U.S. Department of Veterans Affairs
Date of this Version
World J Urol (2017) 35:21–26
Purpose Our objective was to determine the impact of preoperative frailty, as measured by validated Risk Analysis Index (RAI), on the occurrence of postoperative complications after urologic surgeries in a national database comprised of diverse practice groups and cases.
Study design The National Surgical Quality Improvement Program (NSQIP) database was queried from 2005 to 2011 for a list of abdominal, vaginal, transurethral and scrotal urological surgeries using Current Procedural Terminology codes. The study population was subdivided into two groups based on the nature of procedures performed: complex procedures (inpatient) and simple procedures (outpatient). Risk Analysis Index score was calculated using preoperative NSQIP variables to determine preoperative frailty. Major postoperative morbidities (pulmonary, cardiovascular, renal and infectious), mortality, return to operating room, discharge destination and readmission to the hospital were examined.
Results The study identified 42,715 patients who underwent urological procedures, 25,693 complex and 17,022 simple procedures. Mean RAI score (range) was 7.75 (0–53). The majority of patients scored low on the RAI (90.57 % with RAI < 10). As the RAI score increased, there was a significant increase in postoperative complication and mortality rate (both p < 0.0001). Similarly, the rate of return to operating room and hospital readmission rate increased as RAI increased (both p < 0.0001). Additionally, rate of discharge to home decreased. Interestingly, mortality rate in patients with high RAI did not differ comparing simple to complex procedures (p = 0.90), whereas complications were significantly greater in the complex operation (p = 0.01).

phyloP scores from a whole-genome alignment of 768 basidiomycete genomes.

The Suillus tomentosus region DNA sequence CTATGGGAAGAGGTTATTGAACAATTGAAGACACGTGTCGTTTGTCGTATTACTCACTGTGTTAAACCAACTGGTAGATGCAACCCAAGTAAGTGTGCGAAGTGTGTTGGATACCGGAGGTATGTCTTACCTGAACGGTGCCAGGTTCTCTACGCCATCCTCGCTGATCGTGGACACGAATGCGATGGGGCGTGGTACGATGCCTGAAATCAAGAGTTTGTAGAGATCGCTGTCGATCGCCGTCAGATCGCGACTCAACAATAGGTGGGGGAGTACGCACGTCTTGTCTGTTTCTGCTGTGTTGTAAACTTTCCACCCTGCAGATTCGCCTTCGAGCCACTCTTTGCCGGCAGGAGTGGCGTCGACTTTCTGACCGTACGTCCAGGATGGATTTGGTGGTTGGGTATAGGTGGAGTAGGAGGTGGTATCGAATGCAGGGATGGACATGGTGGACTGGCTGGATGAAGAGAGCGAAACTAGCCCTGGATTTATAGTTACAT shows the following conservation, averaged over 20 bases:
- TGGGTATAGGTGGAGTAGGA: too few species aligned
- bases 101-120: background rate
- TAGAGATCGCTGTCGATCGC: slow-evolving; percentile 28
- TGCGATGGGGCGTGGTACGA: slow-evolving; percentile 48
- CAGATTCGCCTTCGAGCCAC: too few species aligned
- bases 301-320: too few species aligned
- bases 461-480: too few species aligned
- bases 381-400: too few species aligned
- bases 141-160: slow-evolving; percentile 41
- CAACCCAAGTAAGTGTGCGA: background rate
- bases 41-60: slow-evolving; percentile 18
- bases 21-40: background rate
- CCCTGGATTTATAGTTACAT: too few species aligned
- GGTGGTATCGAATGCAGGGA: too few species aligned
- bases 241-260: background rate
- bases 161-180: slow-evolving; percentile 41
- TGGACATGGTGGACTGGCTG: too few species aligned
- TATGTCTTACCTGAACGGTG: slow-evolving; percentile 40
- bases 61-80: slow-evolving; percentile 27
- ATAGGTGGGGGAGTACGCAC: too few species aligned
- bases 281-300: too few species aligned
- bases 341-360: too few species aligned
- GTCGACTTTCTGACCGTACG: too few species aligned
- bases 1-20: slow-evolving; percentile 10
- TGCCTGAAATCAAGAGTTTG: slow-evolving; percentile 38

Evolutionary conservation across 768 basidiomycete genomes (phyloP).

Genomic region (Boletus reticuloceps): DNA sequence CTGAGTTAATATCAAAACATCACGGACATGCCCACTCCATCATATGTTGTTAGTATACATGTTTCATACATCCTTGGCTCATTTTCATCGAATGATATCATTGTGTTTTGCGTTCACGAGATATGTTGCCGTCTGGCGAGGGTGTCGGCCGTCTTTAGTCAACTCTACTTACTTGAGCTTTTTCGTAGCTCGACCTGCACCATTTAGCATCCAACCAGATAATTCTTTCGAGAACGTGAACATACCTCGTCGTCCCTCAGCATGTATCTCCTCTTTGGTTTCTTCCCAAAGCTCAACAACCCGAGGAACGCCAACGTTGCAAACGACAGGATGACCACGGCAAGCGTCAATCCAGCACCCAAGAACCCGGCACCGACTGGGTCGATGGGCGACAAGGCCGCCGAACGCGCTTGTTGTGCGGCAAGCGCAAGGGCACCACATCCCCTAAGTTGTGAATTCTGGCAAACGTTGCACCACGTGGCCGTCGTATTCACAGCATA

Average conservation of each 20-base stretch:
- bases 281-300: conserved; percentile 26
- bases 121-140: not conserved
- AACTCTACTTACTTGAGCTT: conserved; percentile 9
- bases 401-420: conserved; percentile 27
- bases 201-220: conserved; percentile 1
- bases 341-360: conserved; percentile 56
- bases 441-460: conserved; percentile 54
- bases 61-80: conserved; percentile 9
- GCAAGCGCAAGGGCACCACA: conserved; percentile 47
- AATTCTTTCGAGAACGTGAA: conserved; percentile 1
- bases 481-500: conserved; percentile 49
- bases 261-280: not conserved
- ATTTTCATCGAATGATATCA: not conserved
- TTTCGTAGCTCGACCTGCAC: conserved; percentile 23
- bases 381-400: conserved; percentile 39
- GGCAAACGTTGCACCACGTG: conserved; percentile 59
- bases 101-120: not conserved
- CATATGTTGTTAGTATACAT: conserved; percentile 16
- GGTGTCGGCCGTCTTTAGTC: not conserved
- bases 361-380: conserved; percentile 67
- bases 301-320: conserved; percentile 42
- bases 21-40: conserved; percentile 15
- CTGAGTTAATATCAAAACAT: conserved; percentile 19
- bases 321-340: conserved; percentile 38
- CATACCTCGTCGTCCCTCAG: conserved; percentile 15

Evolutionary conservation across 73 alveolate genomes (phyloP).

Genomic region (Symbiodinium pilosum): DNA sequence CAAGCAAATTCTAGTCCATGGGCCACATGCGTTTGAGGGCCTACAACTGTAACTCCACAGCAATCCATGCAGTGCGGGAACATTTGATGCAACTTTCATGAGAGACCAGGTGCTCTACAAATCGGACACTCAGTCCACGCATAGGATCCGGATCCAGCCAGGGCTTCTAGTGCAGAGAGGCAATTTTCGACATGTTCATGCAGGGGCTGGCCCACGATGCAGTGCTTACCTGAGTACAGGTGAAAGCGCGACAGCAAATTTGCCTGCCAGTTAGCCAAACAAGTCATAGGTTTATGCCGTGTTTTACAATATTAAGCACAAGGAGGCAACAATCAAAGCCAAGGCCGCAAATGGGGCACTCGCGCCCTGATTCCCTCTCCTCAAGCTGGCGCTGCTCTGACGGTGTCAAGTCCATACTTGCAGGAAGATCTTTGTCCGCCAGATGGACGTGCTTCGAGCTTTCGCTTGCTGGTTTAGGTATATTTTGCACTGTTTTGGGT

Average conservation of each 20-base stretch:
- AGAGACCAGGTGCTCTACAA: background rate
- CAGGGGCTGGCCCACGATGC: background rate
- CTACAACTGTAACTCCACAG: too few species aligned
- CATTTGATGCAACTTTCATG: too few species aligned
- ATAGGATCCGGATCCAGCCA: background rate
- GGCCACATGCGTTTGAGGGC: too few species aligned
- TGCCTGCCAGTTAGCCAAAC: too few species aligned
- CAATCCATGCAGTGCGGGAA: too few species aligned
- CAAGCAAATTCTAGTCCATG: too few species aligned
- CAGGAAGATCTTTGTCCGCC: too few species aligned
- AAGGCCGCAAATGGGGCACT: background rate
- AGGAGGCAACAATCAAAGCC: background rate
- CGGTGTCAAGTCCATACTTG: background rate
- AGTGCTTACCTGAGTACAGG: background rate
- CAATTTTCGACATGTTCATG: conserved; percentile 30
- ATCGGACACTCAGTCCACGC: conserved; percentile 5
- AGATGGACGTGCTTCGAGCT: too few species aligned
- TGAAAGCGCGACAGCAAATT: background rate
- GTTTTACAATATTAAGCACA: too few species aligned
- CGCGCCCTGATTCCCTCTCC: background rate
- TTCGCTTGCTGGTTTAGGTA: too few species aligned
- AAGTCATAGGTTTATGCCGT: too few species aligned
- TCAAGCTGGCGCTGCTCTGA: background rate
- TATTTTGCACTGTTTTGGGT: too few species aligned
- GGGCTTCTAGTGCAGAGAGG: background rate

Conclusions Increase in frailty, as measured by RAI score, is associated with increased postoperative complications and mortality. RAI may allow for rapid identification and counseling of patients who are at high risk of adverse perioperative outcomes.
© Springer-Verlag Berlin Heidelberg 2016